Pebble Time Review: Keep it simple, just the way I like it
I’ve had my ‘Kickstarter Backer’ Pebble Time for about two weeks now, and in that time I’ve had people asking when I’ll finish my review. It’s fair to say that I should have written my thoughts earlier, but I wanted to try a few things out properly.
First of all, the reason I loved my original Pebble smartwatch was because it was so simple. It wasn’t a watch trying to replace my phone. I am not a big fan of using touch on a watch, or remembering gestures and movements to navigate different functions. For the most part, I don’t want to be engaging with my watch much at all.
A simple display with buttons for back, up, down, and ‘select’ suits me fine – and it operates everything with ease because all developers know exactly how it is supposed to work.
I didn’t buy the original Pebble for its great design, although the black model I bought was pretty inoffensive and I never received any negative comments. Not that many people outside of the tech world ever knew what it was. Still, that suited me just fine.
Someone buying an Apple watch might convince themselves it’s some sort of investment, or a statement, but for me it’s a tool. And tools need to be good at what they’re designed for.
The Pebble Time is, to me, a nice looking watch. In black, with its dark grey metal surround, it continues to look understated, but it most certainly does not have the ‘Fisher Price’ look that I feared.
It’s important for me to state that I also backed the Pebble Time Steel, so will be getting one of these in July to then compare side by side. But, had I not backed the steel model too, I can safely say I’d be perfectly happy with this.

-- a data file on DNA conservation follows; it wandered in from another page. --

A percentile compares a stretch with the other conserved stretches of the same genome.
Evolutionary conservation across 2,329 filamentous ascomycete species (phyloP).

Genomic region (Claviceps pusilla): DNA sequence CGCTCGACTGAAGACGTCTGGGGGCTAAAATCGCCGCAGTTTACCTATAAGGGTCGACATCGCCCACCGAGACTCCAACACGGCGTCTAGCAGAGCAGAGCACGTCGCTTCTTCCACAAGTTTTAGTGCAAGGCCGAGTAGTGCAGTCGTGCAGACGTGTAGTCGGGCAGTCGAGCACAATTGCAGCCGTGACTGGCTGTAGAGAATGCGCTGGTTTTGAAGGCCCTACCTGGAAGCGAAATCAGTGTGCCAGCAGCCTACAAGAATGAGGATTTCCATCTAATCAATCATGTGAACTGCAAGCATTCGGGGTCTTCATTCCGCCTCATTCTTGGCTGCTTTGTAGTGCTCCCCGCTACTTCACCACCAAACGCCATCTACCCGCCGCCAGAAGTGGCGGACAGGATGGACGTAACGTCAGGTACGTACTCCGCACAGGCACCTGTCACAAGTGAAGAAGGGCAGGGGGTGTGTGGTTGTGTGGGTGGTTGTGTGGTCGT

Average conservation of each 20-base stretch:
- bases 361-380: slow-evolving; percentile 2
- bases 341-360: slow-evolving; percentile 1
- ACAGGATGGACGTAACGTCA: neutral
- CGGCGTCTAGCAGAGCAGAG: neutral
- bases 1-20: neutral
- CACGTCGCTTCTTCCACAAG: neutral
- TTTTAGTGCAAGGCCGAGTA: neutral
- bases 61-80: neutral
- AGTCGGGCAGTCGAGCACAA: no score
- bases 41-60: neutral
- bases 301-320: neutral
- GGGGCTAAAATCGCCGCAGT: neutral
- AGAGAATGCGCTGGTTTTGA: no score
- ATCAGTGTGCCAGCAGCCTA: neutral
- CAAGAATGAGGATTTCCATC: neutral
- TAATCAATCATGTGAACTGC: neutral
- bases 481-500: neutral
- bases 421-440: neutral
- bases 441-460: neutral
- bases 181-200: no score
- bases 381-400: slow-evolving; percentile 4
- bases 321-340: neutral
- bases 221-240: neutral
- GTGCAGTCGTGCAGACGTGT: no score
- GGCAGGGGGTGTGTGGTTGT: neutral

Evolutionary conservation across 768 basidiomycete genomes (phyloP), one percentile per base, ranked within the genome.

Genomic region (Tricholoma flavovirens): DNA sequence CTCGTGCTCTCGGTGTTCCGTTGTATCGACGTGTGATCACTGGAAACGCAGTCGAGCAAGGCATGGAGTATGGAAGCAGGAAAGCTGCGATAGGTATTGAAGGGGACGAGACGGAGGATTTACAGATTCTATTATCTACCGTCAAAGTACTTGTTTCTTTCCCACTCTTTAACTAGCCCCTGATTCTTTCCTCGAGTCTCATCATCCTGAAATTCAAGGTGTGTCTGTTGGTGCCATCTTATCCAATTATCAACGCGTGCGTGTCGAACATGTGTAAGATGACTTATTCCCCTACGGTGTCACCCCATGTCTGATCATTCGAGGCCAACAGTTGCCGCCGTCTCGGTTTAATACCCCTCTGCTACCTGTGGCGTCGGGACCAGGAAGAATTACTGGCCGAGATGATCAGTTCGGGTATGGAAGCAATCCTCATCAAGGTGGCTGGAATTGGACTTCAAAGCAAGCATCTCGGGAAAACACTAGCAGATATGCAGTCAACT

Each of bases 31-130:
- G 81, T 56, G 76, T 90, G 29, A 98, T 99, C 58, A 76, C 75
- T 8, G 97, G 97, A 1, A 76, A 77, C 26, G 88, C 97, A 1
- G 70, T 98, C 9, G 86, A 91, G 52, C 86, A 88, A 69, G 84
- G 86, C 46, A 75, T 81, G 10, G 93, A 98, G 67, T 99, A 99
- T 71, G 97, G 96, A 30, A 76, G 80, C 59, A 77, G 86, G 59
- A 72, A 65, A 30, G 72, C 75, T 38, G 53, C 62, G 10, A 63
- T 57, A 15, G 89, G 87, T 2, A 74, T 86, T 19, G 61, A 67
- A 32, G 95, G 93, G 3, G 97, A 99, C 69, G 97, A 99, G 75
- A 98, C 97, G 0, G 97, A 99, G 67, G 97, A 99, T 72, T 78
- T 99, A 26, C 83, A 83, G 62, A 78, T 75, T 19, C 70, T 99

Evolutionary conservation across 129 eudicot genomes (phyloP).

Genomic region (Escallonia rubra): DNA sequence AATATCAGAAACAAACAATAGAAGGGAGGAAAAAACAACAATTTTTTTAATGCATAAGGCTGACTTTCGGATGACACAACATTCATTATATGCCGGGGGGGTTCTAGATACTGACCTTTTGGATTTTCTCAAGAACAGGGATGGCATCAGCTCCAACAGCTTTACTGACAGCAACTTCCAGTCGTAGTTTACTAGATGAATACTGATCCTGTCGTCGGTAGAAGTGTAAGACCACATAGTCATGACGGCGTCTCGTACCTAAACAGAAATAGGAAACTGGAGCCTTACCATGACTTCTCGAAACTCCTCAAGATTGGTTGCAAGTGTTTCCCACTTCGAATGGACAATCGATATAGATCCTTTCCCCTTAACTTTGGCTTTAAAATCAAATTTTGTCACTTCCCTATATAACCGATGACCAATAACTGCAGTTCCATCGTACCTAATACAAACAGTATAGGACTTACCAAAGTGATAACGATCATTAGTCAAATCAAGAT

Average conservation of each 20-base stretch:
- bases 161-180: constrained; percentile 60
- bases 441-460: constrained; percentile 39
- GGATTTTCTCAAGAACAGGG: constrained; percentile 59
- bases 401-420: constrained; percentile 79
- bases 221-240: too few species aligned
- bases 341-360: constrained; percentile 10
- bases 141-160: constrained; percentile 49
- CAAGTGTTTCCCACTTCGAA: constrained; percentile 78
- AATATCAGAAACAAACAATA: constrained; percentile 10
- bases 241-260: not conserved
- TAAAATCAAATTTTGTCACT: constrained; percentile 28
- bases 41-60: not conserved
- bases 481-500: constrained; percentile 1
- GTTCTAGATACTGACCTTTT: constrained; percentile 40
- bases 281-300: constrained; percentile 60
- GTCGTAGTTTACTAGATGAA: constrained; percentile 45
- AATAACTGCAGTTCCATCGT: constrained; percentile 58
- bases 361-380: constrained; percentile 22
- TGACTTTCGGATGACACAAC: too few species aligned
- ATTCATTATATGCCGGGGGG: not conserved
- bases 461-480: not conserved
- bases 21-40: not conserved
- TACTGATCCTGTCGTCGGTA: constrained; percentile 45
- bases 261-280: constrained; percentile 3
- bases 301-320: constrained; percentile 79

I have found that by leaving the watch on when showering, I did begin to get a bit of a rash on the skin. Suffice to say, keeping the plastic strap dry is probably a wise move (if you go swimming with it, take it off afterwards and dry thoroughly) although an alternative is to buy a different strap. The Pebble Time uses industry standard 22mm straps, with a quick release system to make it incredibly quick to swap.
What time is it?
Telling the time is a vital part of a watch. I’ve continued wearing a watch even when plenty of people have given up and just check their phone periodically. For me, a watch is an essential part of me. As much so as carrying my phone, wallet, and keys.
The Pebble Time, like its predecessor, shows me the time all the time. It never goes off, and it never requires a shake or button press to bring the display on. That’s not just a ‘nice touch’, rather an essential feature.
The display technology allows for the screen to stay on constantly without killing the battery in a matter of hours, unless you decide to use a fancy animated watchface for fun. However, even with a watchface that updates every second, you’ll still be able to keep going for a couple of days with ease. With a more static face, four to five days is easily, and safely, achievable.
When you get a warning that the battery is down to 20%, that’s probably a warning that you’ve got maybe 24-36 hours left. 10% might be 12-24 hours. If you get down to 1%, although I’ve not yet been there, the phone switches off and displays only the time for a further 10-12 hours. So, even if you do get caught out, you’ll still not be left with a totally blank screen.